Having the least common blood type is linked with a higher risk of memory loss. In a new study, researchers have discovered that people with type AB blood are at an 82-percent higher risk of cognitive decline.
Led by Mary Cushman, the research group gathered over 1,000 participants aged 45 or older and asked them to undergo a series of cognitive and memory tests. Afterward, blood samples were taken from each participant. For about three years, the researchers followed the patients and discovered that those with type AB blood were more likely to suffer memory loss problems later in life.
This is not the first time that this blood type has been linked with vascular problems. In a previous study, Ms. Cushman and her team also discovered that type AB people are also at an 83 percent higher risk of strokes compared to people with type O blood. In previous studies, type O blood was associated with a lower chance of developing cardiovascular disorders.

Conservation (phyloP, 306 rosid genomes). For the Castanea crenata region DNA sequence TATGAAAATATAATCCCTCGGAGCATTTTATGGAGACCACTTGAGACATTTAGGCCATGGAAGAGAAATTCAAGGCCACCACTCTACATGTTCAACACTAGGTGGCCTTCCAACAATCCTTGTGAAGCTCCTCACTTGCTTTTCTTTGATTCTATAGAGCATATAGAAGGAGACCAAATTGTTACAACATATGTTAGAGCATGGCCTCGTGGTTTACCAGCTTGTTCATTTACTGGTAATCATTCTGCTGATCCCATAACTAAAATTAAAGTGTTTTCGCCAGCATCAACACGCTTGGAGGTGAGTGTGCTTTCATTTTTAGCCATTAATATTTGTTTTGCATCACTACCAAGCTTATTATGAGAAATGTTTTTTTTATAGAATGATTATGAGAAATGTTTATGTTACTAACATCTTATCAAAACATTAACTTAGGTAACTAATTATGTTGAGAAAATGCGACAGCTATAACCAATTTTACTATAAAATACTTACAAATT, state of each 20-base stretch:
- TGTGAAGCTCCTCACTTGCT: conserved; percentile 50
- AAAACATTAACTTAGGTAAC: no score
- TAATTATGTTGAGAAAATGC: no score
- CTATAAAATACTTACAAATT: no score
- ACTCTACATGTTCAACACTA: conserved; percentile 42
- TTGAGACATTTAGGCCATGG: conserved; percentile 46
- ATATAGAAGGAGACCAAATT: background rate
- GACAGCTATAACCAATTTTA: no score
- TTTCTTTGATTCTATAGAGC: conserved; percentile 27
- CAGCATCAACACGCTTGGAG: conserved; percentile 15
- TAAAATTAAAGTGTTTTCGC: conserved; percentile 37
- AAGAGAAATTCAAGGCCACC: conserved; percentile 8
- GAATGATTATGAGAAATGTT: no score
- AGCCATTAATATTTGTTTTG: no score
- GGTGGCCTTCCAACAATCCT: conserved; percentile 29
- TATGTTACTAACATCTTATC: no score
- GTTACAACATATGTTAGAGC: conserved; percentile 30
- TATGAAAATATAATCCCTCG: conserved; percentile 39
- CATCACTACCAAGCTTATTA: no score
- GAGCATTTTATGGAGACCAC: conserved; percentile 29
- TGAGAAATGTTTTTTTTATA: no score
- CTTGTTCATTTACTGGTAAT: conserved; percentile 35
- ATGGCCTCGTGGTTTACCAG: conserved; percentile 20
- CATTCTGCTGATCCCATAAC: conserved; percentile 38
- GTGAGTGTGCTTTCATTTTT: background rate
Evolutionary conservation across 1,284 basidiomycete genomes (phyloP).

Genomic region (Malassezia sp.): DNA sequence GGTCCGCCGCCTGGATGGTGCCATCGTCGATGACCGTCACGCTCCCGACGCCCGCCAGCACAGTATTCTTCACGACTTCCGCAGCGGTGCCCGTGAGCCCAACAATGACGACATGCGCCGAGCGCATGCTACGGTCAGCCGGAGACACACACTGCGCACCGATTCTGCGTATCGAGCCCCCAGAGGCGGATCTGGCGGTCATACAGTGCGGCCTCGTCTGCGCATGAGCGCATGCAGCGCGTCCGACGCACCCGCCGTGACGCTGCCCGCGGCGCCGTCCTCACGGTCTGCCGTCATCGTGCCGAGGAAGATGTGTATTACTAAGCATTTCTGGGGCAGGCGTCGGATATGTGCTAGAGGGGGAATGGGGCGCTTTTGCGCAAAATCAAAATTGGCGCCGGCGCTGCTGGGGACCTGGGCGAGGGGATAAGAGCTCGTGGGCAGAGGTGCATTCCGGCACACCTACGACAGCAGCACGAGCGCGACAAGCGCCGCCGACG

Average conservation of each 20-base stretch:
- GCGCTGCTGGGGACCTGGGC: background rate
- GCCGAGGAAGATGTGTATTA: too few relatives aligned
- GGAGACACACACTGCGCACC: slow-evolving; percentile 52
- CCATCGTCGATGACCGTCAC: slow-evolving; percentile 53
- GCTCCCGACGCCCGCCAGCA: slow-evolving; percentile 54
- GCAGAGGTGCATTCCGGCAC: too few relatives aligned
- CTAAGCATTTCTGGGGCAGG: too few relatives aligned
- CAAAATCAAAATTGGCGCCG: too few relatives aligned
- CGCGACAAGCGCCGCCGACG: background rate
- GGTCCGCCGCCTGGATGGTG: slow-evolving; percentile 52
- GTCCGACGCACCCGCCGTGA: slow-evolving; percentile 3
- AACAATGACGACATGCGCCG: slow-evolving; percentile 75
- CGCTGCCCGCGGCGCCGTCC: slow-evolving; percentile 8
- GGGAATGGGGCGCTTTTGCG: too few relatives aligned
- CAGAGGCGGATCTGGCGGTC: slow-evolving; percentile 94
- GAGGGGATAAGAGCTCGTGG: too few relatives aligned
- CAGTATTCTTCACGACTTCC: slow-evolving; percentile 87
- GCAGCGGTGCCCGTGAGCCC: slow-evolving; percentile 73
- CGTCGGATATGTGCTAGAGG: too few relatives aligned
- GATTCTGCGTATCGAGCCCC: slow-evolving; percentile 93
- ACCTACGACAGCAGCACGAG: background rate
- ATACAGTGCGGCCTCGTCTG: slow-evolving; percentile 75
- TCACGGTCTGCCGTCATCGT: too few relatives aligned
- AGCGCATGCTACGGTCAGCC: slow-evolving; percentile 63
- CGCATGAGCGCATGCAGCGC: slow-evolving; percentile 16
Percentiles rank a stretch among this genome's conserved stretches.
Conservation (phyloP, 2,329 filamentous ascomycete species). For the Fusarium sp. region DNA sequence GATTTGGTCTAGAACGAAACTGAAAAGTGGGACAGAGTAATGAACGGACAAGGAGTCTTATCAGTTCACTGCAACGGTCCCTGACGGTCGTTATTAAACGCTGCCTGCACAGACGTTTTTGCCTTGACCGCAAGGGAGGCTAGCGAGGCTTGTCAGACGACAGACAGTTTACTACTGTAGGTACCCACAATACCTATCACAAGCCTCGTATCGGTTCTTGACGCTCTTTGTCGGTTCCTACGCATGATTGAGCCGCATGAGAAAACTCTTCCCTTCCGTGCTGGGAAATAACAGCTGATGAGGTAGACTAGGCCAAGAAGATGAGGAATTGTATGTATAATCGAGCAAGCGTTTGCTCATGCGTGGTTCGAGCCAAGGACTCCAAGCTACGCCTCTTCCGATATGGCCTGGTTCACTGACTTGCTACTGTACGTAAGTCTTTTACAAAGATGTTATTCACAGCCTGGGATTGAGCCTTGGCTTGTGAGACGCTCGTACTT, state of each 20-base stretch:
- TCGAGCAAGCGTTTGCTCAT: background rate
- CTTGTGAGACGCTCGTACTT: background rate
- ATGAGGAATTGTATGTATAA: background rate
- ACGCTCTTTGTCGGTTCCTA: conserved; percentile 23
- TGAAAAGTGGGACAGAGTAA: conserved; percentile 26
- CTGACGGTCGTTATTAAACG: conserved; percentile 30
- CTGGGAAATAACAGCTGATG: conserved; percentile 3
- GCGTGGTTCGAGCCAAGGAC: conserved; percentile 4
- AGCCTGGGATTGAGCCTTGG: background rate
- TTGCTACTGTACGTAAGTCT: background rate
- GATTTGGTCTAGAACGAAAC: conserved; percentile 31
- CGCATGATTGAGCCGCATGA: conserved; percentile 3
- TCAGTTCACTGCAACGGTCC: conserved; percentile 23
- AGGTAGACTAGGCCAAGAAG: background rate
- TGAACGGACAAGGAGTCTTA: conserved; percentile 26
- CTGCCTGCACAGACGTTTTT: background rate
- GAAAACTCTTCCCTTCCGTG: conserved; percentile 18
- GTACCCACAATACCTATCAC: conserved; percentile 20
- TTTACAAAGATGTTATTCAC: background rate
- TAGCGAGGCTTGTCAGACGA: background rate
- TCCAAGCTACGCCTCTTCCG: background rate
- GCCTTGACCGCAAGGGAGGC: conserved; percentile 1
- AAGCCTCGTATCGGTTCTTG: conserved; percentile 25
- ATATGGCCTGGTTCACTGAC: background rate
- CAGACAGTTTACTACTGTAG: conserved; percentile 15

According to Ms. Cushman, the link between blood type AB and memory loss (as well as stroke) may be rooted in coagulation factor VIII, a type of blood-clotting protein.
“We think that people with higher factor VIII are at increased risk of vascular conditions, like stroke,” Ms. Cushman explained. “Since factor VIII levels are closely linked to blood type, this may be one causal connection between blood type and cognitive impairment.”
There is another physiological factor that suggests a link between cognitive functioning and blood type – ABO glycosyltransferase. It is a type of enzyme that regulates various bodily functions.
Should people with type AB blood worry about their impending memory decline? Ms. Cushman says no; at least, not yet.
“The association we saw was relatively small, and the findings need to be confirmed in other studies,” she added.